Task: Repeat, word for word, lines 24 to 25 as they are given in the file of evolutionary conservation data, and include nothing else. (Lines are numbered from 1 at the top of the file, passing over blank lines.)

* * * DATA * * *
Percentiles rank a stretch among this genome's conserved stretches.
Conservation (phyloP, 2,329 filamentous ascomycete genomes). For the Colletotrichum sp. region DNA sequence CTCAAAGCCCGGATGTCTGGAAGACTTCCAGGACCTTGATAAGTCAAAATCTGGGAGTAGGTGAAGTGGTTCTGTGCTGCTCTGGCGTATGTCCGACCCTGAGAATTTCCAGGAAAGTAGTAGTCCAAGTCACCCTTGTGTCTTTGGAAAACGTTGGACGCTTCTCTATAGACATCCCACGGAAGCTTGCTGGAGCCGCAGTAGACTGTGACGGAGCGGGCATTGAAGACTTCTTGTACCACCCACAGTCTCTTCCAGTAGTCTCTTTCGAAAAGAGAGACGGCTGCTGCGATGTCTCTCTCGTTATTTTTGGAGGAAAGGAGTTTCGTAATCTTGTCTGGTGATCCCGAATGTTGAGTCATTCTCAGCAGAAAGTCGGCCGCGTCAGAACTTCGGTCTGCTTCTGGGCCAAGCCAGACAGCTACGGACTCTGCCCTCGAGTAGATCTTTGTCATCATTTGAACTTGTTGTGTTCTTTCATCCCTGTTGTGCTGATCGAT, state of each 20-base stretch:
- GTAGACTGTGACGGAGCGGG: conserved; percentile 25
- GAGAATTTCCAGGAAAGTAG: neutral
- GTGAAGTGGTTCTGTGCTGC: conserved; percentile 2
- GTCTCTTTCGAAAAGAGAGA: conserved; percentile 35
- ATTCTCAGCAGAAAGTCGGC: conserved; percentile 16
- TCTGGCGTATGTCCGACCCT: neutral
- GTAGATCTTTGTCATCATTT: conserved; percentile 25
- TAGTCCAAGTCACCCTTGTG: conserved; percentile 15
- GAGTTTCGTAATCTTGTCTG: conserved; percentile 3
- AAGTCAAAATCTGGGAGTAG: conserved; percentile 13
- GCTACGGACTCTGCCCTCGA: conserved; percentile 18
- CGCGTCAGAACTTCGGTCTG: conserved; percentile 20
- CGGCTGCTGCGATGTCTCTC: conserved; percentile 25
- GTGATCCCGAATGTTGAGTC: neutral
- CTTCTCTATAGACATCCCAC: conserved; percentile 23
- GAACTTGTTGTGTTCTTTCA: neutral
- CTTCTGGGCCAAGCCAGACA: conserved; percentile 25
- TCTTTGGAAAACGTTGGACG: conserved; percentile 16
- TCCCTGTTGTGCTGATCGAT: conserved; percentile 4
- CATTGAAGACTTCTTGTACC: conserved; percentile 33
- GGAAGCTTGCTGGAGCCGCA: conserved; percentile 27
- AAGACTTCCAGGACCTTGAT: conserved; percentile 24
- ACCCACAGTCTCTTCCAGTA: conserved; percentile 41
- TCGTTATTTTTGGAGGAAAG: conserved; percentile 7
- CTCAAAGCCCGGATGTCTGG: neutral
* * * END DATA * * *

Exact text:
- AAGACTTCCAGGACCTTGAT: conserved; percentile 24
- ACCCACAGTCTCTTCCAGTA: conserved; percentile 41